If the truth were known there probably isn’t anyone living who has never needed an encouraging word, a helping hand, a shoulder to cry on. We who have been recipients of such a ministry, understand the magnitude of the miniscule….it is little things that mean so much in times of crisis. Jesus said “Whatever you did for the least of these brothers of Mine, you did for Me (Matthew 25:40). Therefore all of us can do something to encourage others, if we would only be sensitive to their moments of need.

Reflection:

Remember a time when God used someone to encourage you. How did that feel?

Would you like to have the reputation of making others feel the same?

What is it that prevents you and me from seizing the opportunities that God places before us?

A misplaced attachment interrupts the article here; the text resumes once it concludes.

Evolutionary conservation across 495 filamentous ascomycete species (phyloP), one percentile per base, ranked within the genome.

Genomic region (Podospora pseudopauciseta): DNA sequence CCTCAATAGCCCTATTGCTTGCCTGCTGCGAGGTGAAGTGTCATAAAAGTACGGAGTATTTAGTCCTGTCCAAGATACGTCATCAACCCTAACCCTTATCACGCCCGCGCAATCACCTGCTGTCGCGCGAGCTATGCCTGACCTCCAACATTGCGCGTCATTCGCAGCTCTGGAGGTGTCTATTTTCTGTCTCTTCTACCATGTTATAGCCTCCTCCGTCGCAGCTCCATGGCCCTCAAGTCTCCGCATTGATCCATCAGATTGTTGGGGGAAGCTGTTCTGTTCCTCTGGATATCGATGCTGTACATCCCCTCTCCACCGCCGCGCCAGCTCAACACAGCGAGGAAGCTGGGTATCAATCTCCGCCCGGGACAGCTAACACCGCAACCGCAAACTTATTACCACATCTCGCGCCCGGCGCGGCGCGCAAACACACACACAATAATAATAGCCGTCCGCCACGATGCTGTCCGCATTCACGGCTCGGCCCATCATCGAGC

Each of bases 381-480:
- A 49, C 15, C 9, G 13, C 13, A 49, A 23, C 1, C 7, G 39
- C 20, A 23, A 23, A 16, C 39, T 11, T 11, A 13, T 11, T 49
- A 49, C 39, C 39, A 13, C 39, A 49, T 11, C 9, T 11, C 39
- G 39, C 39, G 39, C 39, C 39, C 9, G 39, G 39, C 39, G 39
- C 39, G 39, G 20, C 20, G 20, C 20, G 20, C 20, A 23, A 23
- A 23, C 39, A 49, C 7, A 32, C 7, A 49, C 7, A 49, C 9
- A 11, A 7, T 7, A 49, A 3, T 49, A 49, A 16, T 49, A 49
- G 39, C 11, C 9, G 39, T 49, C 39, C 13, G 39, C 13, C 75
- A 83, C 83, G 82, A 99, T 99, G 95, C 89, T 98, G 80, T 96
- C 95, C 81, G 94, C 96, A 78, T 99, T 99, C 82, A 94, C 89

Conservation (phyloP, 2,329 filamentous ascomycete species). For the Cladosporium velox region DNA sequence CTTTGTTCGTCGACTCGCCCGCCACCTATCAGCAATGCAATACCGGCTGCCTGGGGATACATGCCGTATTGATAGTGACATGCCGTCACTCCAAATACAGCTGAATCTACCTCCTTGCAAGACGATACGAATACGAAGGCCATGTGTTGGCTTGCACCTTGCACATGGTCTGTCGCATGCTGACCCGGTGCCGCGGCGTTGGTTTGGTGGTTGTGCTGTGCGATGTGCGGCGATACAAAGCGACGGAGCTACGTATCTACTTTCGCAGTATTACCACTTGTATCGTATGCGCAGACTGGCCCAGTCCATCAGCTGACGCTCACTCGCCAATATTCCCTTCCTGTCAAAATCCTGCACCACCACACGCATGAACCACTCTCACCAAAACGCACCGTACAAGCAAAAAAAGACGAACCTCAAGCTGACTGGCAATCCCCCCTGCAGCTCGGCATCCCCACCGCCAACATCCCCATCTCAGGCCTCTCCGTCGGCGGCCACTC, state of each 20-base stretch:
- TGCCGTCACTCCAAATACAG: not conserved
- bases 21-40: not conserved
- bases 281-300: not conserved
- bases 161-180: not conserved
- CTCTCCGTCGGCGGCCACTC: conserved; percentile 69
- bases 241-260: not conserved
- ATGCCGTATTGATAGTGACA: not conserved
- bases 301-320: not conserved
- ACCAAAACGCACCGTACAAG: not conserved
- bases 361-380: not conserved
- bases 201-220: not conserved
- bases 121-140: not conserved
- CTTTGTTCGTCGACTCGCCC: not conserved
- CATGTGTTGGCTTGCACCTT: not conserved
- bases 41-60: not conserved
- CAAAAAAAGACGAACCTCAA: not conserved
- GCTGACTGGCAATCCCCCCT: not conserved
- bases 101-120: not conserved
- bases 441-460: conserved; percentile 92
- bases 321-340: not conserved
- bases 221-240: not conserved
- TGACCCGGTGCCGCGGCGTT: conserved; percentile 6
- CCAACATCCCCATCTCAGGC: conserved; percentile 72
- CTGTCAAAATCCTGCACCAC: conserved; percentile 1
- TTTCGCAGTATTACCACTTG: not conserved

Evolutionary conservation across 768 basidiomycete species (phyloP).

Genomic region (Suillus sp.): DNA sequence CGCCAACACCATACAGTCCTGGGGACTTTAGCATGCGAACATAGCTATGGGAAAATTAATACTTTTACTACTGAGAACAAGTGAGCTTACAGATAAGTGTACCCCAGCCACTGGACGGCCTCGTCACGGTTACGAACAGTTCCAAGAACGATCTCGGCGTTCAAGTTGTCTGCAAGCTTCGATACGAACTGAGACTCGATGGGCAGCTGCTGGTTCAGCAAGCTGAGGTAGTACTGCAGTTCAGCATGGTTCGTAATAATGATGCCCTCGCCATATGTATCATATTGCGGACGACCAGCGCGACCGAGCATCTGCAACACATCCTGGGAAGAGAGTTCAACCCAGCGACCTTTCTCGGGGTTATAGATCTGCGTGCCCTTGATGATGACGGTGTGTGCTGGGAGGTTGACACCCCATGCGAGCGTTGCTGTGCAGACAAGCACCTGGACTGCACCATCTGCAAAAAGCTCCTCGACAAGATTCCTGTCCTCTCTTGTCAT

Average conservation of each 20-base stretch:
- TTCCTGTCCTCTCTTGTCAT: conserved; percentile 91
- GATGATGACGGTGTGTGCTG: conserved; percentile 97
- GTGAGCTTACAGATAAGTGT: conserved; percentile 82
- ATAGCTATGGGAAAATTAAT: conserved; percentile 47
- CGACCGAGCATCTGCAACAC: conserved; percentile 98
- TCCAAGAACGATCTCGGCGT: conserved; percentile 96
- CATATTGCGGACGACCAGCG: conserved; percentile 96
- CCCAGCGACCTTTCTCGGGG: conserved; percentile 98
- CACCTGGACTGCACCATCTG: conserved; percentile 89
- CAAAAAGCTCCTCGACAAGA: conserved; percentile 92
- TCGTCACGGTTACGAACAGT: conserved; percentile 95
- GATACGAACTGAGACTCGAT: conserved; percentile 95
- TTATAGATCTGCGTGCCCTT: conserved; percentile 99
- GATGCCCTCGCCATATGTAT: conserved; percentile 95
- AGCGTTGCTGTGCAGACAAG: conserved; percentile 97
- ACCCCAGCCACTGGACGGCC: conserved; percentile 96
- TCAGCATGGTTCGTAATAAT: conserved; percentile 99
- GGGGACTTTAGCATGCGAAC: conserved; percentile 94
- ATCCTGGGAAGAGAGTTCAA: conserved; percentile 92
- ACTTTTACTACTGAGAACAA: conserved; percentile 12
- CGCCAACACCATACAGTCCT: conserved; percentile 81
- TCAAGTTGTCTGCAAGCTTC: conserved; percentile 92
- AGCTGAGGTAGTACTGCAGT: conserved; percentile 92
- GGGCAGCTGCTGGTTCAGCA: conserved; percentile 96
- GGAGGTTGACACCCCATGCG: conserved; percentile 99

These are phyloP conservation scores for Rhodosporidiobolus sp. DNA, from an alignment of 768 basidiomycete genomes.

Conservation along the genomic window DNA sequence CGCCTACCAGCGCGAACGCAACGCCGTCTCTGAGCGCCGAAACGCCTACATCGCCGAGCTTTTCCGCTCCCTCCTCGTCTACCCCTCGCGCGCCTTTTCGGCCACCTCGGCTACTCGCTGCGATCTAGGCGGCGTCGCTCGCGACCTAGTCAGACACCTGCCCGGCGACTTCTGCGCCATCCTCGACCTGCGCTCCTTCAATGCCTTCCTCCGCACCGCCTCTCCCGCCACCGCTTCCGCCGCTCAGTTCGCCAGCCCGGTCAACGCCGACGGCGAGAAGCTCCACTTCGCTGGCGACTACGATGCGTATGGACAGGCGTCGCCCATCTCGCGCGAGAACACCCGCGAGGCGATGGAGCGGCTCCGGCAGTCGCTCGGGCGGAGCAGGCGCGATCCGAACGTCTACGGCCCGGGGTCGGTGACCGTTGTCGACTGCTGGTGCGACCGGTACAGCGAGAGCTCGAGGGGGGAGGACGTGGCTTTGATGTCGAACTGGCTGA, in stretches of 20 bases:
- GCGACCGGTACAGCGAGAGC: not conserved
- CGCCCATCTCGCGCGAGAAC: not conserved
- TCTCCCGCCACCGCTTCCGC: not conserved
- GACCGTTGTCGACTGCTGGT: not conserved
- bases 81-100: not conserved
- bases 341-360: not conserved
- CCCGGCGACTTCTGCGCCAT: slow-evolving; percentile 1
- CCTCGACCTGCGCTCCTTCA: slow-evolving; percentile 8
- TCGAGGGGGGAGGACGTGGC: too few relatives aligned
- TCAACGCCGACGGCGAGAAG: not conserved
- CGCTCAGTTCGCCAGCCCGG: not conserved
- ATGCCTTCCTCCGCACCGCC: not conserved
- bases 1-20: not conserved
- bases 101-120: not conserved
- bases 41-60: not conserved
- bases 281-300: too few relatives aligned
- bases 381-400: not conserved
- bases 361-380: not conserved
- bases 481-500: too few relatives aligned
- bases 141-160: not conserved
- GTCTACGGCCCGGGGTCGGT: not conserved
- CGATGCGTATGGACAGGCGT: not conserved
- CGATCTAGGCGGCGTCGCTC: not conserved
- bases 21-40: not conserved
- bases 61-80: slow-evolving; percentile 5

Would you be willing commit to a ministry of encouragement?

by Marilyn Daniels (MarilynDaniels.net)

Uncategorized

Be of Good Cheer

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Isaiah 32 John 16:31-33 KJV

All around us the world is changing. Even as I write, one can see the possibility of another great world war looming before us as nation aggravates nation. Nature rises up against mankind as floods or hurricanes, earthquakes or mudslides take the lives of hundreds of people. Closer to home, relationships fracture so easily. Where is the glue that holds things together as spouses part, and children run from home? Even friendship has taken on a new dimension, because isolation reigns in developed countries.

Thousands of years ago life also seemed very harsh. Nations were at war. The prevailing atmosphere was one of gloom, even hopelessness. However, the ancients were given a vision of a better world where each man would be as strong as a refuge from the storm. There would be a sense of protection, like the shadow of a rock in a thirsty land. Those who had been blind would see; the deaf would hear. Minds would be healed, enabling them to know and understand. Even those with speech difficulties would be fluent and clear (Isaiah 32).